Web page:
One of the great things about blogging over the last six months, is that I have had the pleasure of virtually “meeting” a lot of interesting people. One of the blogs I follow is Ancient Christian Wisdom, a site run by Fr. Alexis Trader. Fr. Alexis has an interesting background in faith and science. Fr. Alexis is a chemist who became an Orthodox Christian monk. Later, Fr. Alexis also obtained a Ph.D. in psychology and has published a book on the intersection of psychology and ancient Christian wisdom. You can find his full biography here. According to Fr. Alexis, the purpose of his blog is to:
“use both my scientific background and my faith for a common aim: to lead a healthy life for the mind, for the heart, and for the soul. For the purpose of the blog, I try to take what is the best that science can presently offer using the consensual criteria of science on the one hand, and then the sanctifying truth of Christian revelation as understood by those who have lived the faith wholeheartedly on the other.”
Fr. Alexis’ extensive training in chemistry and psychology as well as his vocation as an Orthodox Christian monk presents a fair amount of common ground with the purposes of this blog. As such, I was very interested when Fr. Alexis started a series on spirituality and the Type A personality. For me, the interest was more than an academic exercise as I am a hard-core Type A personality.
According to Wikipedia, the Type A personality is
” ambitious, rigidly organized, highly status conscious, can be sensitive, truthful, impatient, always try to help others, take on more than they can handle, want other people to get to the point, proactive, and obsessed with time management. People with Type <!–aA personalities are often high-achieving “workaholics” who multi-task, push themselves with deadlines, and hate both delays and ambivalence.–>
In his 1996 book, Type A Behavior: Its Diagnosis and Treatment, Friedman suggests that Type A behavior is expressed in three major symptoms: free-floating hostility, which can be triggered by even minor incidents; time urgency and impatience, which causes irritation and exasperation usually described as being “short-fused”; and a competitive drive, which causes stress and an achievement-driven mentality.”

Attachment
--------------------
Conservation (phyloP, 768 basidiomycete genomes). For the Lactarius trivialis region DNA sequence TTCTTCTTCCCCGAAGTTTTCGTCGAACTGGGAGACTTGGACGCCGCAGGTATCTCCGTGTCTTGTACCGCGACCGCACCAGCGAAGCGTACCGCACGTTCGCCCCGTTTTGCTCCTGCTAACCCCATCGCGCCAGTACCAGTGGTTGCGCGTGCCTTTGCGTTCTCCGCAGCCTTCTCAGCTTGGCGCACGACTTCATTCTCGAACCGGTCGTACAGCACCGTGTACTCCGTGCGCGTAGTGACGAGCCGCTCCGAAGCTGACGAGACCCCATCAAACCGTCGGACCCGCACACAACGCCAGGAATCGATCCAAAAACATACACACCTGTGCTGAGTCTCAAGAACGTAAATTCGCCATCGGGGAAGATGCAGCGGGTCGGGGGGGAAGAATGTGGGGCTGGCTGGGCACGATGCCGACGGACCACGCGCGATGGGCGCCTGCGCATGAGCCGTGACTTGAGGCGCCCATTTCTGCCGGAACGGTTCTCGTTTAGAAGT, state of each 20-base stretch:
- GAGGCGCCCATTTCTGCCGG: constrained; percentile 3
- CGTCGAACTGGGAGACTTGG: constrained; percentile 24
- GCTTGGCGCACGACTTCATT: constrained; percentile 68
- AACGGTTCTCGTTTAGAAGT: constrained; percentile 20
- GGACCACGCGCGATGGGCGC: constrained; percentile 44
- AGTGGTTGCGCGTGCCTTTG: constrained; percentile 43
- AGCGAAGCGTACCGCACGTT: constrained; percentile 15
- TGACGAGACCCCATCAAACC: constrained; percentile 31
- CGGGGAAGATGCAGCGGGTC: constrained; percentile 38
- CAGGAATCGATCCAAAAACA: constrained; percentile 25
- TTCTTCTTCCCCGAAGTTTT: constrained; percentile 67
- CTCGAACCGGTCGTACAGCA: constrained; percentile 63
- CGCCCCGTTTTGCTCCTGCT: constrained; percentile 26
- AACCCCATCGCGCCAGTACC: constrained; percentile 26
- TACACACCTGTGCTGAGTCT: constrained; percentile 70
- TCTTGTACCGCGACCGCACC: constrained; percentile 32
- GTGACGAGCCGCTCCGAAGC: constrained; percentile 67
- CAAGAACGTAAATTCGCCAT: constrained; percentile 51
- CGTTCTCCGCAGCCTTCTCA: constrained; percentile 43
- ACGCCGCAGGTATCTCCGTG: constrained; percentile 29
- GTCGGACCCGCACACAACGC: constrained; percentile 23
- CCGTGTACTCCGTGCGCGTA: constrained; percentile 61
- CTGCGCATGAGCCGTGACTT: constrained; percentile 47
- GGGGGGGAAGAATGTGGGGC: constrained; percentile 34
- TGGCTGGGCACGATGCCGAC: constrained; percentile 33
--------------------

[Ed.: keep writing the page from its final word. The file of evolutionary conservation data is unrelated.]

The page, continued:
Yes, that describes me fairly accurately. Fr. Trader goes on to expand on this description with even less flattering terms:
“[T]hose who exhibit this type of behavior tend to have issues with time, people and events. . . [T]hese persons view the passage of time, the presence of others, and the unexpected interruptions of occurrences as enemies and obstructions to personal fulfillment. In fact, time, people, and events are secondary to the fulfillment of personal goals, however small and ultimately trivial those goals may be. Time becomes “my time” and such persons might be overheard saying, “My time is precious, don’t waste my time.” People become a means to an end so that others are not appreciated for their intrinsic value as icons of the living God, but rather as “what can you do for me in order for me to accomplish my goals?” The logic is my goals determine your value in my mind. And even events, parsed into my events and not my events, are perceived as always within the scope of control of the individual who does not like surprises.”
Ouch! This makes me sound pathological. Looking to bolster my self-esteem and for a little support, I asked my wife to read the descriptions, knowing that she would come to my defense. Instead, she simply smiled a mischievous smile and nodded her head :-). Double ouch!!